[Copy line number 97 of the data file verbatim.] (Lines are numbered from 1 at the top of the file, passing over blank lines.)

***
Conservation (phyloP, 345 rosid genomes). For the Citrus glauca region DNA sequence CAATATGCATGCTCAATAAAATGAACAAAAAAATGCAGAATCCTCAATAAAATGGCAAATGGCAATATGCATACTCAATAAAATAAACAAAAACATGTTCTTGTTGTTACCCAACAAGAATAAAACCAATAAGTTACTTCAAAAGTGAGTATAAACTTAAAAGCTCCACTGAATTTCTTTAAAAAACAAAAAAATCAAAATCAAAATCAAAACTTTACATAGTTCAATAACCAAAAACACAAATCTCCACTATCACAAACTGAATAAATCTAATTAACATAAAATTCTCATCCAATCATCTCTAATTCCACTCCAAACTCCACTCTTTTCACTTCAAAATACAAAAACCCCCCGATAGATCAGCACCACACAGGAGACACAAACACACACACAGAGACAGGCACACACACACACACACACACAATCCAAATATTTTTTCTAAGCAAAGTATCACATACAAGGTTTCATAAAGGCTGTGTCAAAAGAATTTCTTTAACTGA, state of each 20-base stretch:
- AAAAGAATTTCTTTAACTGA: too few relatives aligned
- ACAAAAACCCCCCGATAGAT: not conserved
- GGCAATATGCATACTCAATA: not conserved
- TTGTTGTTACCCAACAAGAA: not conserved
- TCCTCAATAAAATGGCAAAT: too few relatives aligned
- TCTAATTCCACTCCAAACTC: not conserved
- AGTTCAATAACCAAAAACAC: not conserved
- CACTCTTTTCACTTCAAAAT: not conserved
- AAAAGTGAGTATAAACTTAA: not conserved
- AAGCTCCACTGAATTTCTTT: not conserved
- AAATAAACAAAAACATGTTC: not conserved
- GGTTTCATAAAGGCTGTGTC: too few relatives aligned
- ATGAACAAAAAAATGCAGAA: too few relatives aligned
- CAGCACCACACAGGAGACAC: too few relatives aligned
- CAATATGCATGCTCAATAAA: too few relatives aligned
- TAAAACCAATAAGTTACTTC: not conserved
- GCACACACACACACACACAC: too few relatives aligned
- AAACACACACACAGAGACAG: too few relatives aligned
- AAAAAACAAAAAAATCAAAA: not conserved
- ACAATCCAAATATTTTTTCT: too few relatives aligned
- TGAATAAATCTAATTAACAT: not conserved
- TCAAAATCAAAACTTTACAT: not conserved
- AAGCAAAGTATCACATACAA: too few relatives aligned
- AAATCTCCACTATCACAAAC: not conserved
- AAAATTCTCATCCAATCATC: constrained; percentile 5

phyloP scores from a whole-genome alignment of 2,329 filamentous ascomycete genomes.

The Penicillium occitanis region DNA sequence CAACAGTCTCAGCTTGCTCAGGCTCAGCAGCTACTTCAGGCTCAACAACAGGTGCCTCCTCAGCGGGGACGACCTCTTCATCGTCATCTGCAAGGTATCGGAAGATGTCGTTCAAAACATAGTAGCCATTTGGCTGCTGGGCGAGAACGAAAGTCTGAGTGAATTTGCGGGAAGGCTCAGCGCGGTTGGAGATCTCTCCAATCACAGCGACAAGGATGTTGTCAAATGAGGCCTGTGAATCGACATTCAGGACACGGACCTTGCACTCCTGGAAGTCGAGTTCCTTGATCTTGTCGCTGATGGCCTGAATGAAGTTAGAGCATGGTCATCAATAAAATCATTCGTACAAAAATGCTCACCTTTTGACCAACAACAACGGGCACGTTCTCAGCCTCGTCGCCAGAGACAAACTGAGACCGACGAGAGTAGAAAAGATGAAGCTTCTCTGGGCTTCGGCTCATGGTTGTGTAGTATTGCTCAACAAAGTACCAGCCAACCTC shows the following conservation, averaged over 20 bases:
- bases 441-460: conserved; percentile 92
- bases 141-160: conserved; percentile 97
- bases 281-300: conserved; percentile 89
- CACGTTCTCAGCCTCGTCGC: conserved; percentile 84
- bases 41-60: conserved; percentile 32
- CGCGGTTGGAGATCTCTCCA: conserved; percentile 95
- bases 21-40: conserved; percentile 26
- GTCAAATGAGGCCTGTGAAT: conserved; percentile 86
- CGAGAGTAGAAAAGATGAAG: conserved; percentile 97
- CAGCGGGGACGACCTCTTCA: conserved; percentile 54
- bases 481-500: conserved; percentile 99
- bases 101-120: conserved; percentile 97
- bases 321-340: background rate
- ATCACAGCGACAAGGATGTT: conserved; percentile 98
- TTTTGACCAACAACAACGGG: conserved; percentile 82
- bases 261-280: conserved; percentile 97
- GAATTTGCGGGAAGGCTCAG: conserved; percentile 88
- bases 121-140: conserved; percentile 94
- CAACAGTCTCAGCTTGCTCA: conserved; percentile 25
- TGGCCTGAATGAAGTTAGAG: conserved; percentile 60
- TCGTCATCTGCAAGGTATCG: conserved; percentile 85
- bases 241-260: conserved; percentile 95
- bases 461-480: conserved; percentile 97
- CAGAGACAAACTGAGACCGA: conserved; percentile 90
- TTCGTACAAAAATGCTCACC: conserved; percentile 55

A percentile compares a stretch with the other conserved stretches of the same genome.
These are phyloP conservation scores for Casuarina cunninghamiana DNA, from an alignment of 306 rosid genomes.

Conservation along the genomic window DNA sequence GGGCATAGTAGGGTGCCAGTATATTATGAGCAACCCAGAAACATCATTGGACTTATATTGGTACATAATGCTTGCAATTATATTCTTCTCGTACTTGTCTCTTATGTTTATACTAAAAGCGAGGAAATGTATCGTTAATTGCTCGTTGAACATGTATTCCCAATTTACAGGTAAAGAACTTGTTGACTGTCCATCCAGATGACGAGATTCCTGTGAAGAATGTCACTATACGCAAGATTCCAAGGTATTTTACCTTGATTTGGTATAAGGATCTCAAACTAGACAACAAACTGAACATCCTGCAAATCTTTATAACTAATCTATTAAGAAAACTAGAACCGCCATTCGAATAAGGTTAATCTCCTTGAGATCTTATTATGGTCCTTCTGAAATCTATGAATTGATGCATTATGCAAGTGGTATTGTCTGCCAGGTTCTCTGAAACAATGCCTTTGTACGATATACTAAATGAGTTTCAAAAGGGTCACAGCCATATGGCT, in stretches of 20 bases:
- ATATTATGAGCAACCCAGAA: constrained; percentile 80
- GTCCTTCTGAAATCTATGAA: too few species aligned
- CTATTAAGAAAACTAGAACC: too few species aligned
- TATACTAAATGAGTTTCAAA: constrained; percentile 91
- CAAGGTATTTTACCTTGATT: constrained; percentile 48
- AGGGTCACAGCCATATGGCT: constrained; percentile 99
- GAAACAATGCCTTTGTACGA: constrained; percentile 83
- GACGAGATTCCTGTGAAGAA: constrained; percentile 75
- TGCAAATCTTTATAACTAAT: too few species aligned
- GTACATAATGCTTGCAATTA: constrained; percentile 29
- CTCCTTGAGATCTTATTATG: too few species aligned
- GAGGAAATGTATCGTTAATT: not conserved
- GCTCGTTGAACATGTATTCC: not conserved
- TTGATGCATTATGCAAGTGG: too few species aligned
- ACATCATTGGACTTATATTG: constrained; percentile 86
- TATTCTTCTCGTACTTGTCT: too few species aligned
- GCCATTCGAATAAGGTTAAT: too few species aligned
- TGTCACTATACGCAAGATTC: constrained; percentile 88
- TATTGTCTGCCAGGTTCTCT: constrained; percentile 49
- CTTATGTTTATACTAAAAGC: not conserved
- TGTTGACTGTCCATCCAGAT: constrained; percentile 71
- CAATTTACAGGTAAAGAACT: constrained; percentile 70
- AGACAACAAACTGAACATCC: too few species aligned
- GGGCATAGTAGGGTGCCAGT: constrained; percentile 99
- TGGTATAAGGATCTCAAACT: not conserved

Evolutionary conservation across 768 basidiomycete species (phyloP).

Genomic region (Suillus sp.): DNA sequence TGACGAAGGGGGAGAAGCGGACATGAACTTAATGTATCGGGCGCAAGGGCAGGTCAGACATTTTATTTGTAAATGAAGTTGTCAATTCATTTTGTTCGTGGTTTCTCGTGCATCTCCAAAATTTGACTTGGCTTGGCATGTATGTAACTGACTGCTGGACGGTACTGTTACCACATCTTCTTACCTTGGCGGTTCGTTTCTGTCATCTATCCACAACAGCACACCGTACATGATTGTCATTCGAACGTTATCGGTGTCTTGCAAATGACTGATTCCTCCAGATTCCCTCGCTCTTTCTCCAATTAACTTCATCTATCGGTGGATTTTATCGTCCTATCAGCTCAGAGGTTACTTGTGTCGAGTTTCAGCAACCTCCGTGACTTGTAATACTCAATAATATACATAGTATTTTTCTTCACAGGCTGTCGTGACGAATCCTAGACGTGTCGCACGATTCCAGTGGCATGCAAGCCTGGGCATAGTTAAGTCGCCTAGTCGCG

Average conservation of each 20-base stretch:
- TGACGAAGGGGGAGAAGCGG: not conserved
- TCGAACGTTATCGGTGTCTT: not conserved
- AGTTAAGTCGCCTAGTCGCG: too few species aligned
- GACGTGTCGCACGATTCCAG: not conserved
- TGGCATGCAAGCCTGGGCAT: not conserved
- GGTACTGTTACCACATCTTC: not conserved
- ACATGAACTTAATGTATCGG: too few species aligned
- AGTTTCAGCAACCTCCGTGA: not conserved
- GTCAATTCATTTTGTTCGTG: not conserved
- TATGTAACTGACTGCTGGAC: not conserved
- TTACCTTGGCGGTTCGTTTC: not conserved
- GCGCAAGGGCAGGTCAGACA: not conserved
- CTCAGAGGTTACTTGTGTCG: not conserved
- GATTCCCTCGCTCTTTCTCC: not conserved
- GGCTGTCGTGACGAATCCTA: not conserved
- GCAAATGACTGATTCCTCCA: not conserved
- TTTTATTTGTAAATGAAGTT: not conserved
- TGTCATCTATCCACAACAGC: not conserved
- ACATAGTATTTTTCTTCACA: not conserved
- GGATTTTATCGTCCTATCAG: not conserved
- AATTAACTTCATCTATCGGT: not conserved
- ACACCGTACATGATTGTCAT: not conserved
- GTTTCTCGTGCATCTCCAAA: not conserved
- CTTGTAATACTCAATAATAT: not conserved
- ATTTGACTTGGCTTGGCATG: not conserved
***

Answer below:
- CTCAGAGGTTACTTGTGTCG: not conserved